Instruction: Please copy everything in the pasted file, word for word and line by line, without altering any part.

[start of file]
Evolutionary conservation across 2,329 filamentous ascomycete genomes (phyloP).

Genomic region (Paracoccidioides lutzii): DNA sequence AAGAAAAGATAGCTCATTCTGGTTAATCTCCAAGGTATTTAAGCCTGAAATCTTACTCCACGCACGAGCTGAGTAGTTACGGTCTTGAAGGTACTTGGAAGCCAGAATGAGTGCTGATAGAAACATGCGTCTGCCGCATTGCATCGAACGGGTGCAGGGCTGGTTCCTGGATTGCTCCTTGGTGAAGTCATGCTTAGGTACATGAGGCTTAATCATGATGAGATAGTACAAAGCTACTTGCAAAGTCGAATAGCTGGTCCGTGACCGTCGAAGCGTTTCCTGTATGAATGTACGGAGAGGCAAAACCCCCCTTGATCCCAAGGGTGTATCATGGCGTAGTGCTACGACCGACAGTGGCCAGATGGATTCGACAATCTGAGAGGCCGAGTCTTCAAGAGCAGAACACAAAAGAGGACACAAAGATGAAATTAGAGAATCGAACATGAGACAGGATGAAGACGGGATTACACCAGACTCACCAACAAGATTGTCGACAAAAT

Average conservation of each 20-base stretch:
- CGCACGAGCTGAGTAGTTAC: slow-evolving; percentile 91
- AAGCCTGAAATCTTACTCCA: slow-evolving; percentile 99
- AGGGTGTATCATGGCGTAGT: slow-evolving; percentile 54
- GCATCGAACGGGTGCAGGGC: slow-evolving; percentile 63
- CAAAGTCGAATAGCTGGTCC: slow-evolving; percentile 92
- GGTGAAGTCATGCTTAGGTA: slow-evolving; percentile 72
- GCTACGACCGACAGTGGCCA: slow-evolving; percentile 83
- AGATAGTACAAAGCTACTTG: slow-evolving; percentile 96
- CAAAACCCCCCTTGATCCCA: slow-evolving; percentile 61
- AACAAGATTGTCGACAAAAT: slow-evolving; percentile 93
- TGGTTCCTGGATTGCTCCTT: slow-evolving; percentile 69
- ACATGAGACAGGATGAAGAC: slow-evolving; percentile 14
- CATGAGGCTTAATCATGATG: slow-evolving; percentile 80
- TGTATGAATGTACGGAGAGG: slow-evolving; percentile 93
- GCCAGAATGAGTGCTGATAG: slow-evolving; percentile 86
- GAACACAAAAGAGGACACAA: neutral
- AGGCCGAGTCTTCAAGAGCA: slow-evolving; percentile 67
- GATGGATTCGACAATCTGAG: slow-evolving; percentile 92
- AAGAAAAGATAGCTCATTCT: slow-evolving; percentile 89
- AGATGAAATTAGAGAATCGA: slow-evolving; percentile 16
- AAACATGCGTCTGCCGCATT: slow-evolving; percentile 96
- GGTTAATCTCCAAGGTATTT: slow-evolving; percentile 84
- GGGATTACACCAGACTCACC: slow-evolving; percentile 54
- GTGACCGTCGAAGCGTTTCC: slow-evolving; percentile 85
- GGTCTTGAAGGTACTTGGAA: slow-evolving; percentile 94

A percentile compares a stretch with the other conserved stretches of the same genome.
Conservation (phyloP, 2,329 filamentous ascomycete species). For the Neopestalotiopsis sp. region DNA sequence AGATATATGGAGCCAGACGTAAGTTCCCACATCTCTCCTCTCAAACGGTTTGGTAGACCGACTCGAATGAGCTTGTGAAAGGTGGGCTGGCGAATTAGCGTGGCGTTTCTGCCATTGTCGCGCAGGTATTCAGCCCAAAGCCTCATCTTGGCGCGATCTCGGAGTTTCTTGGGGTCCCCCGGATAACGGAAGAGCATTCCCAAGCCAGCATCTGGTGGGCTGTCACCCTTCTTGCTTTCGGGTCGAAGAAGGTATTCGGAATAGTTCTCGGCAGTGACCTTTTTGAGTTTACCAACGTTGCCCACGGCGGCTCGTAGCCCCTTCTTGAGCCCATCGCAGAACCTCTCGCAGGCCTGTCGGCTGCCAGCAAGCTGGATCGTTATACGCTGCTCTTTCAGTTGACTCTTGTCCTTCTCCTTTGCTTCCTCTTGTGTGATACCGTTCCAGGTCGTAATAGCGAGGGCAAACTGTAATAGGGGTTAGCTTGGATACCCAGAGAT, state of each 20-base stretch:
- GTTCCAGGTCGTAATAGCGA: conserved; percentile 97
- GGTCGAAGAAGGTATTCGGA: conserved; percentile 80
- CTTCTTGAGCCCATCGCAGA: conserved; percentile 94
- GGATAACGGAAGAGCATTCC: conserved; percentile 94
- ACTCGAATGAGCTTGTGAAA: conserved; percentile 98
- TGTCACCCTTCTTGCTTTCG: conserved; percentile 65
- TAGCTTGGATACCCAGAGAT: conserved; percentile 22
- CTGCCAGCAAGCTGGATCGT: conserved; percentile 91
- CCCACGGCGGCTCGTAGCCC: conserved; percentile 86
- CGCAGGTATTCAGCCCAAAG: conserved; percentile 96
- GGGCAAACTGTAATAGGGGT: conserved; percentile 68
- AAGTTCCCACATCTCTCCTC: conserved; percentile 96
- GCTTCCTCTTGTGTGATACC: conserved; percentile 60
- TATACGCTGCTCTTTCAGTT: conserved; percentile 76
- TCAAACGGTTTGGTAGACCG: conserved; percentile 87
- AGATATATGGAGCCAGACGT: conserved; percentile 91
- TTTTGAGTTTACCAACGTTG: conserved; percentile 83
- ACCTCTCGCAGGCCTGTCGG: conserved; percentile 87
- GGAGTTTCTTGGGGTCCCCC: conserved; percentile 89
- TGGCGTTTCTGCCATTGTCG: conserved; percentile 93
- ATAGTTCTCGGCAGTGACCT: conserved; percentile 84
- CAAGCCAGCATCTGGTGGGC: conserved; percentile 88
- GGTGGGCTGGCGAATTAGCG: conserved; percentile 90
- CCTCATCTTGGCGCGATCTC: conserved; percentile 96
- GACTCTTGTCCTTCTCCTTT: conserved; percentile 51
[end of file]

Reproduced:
Evolutionary conservation across 2,329 filamentous ascomycete genomes (phyloP).

Genomic region (Paracoccidioides lutzii): DNA sequence AAGAAAAGATAGCTCATTCTGGTTAATCTCCAAGGTATTTAAGCCTGAAATCTTACTCCACGCACGAGCTGAGTAGTTACGGTCTTGAAGGTACTTGGAAGCCAGAATGAGTGCTGATAGAAACATGCGTCTGCCGCATTGCATCGAACGGGTGCAGGGCTGGTTCCTGGATTGCTCCTTGGTGAAGTCATGCTTAGGTACATGAGGCTTAATCATGATGAGATAGTACAAAGCTACTTGCAAAGTCGAATAGCTGGTCCGTGACCGTCGAAGCGTTTCCTGTATGAATGTACGGAGAGGCAAAACCCCCCTTGATCCCAAGGGTGTATCATGGCGTAGTGCTACGACCGACAGTGGCCAGATGGATTCGACAATCTGAGAGGCCGAGTCTTCAAGAGCAGAACACAAAAGAGGACACAAAGATGAAATTAGAGAATCGAACATGAGACAGGATGAAGACGGGATTACACCAGACTCACCAACAAGATTGTCGACAAAAT

Average conservation of each 20-base stretch:
- CGCACGAGCTGAGTAGTTAC: slow-evolving; percentile 91
- AAGCCTGAAATCTTACTCCA: slow-evolving; percentile 99
- AGGGTGTATCATGGCGTAGT: slow-evolving; percentile 54
- GCATCGAACGGGTGCAGGGC: slow-evolving; percentile 63
- CAAAGTCGAATAGCTGGTCC: slow-evolving; percentile 92
- GGTGAAGTCATGCTTAGGTA: slow-evolving; percentile 72
- GCTACGACCGACAGTGGCCA: slow-evolving; percentile 83
- AGATAGTACAAAGCTACTTG: slow-evolving; percentile 96
- CAAAACCCCCCTTGATCCCA: slow-evolving; percentile 61
- AACAAGATTGTCGACAAAAT: slow-evolving; percentile 93
- TGGTTCCTGGATTGCTCCTT: slow-evolving; percentile 69
- ACATGAGACAGGATGAAGAC: slow-evolving; percentile 14
- CATGAGGCTTAATCATGATG: slow-evolving; percentile 80
- TGTATGAATGTACGGAGAGG: slow-evolving; percentile 93
- GCCAGAATGAGTGCTGATAG: slow-evolving; percentile 86
- GAACACAAAAGAGGACACAA: neutral
- AGGCCGAGTCTTCAAGAGCA: slow-evolving; percentile 67
- GATGGATTCGACAATCTGAG: slow-evolving; percentile 92
- AAGAAAAGATAGCTCATTCT: slow-evolving; percentile 89
- AGATGAAATTAGAGAATCGA: slow-evolving; percentile 16
- AAACATGCGTCTGCCGCATT: slow-evolving; percentile 96
- GGTTAATCTCCAAGGTATTT: slow-evolving; percentile 84
- GGGATTACACCAGACTCACC: slow-evolving; percentile 54
- GTGACCGTCGAAGCGTTTCC: slow-evolving; percentile 85
- GGTCTTGAAGGTACTTGGAA: slow-evolving; percentile 94

A percentile compares a stretch with the other conserved stretches of the same genome.
Conservation (phyloP, 2,329 filamentous ascomycete species). For the Neopestalotiopsis sp. region DNA sequence AGATATATGGAGCCAGACGTAAGTTCCCACATCTCTCCTCTCAAACGGTTTGGTAGACCGACTCGAATGAGCTTGTGAAAGGTGGGCTGGCGAATTAGCGTGGCGTTTCTGCCATTGTCGCGCAGGTATTCAGCCCAAAGCCTCATCTTGGCGCGATCTCGGAGTTTCTTGGGGTCCCCCGGATAACGGAAGAGCATTCCCAAGCCAGCATCTGGTGGGCTGTCACCCTTCTTGCTTTCGGGTCGAAGAAGGTATTCGGAATAGTTCTCGGCAGTGACCTTTTTGAGTTTACCAACGTTGCCCACGGCGGCTCGTAGCCCCTTCTTGAGCCCATCGCAGAACCTCTCGCAGGCCTGTCGGCTGCCAGCAAGCTGGATCGTTATACGCTGCTCTTTCAGTTGACTCTTGTCCTTCTCCTTTGCTTCCTCTTGTGTGATACCGTTCCAGGTCGTAATAGCGAGGGCAAACTGTAATAGGGGTTAGCTTGGATACCCAGAGAT, state of each 20-base stretch:
- GTTCCAGGTCGTAATAGCGA: conserved; percentile 97
- GGTCGAAGAAGGTATTCGGA: conserved; percentile 80
- CTTCTTGAGCCCATCGCAGA: conserved; percentile 94
- GGATAACGGAAGAGCATTCC: conserved; percentile 94
- ACTCGAATGAGCTTGTGAAA: conserved; percentile 98
- TGTCACCCTTCTTGCTTTCG: conserved; percentile 65
- TAGCTTGGATACCCAGAGAT: conserved; percentile 22
- CTGCCAGCAAGCTGGATCGT: conserved; percentile 91
- CCCACGGCGGCTCGTAGCCC: conserved; percentile 86
- CGCAGGTATTCAGCCCAAAG: conserved; percentile 96
- GGGCAAACTGTAATAGGGGT: conserved; percentile 68
- AAGTTCCCACATCTCTCCTC: conserved; percentile 96
- GCTTCCTCTTGTGTGATACC: conserved; percentile 60
- TATACGCTGCTCTTTCAGTT: conserved; percentile 76
- TCAAACGGTTTGGTAGACCG: conserved; percentile 87
- AGATATATGGAGCCAGACGT: conserved; percentile 91
- TTTTGAGTTTACCAACGTTG: conserved; percentile 83
- ACCTCTCGCAGGCCTGTCGG: conserved; percentile 87
- GGAGTTTCTTGGGGTCCCCC: conserved; percentile 89
- TGGCGTTTCTGCCATTGTCG: conserved; percentile 93
- ATAGTTCTCGGCAGTGACCT: conserved; percentile 84
- CAAGCCAGCATCTGGTGGGC: conserved; percentile 88
- GGTGGGCTGGCGAATTAGCG: conserved; percentile 90
- CCTCATCTTGGCGCGATCTC: conserved; percentile 96
- GACTCTTGTCCTTCTCCTTT: conserved; percentile 51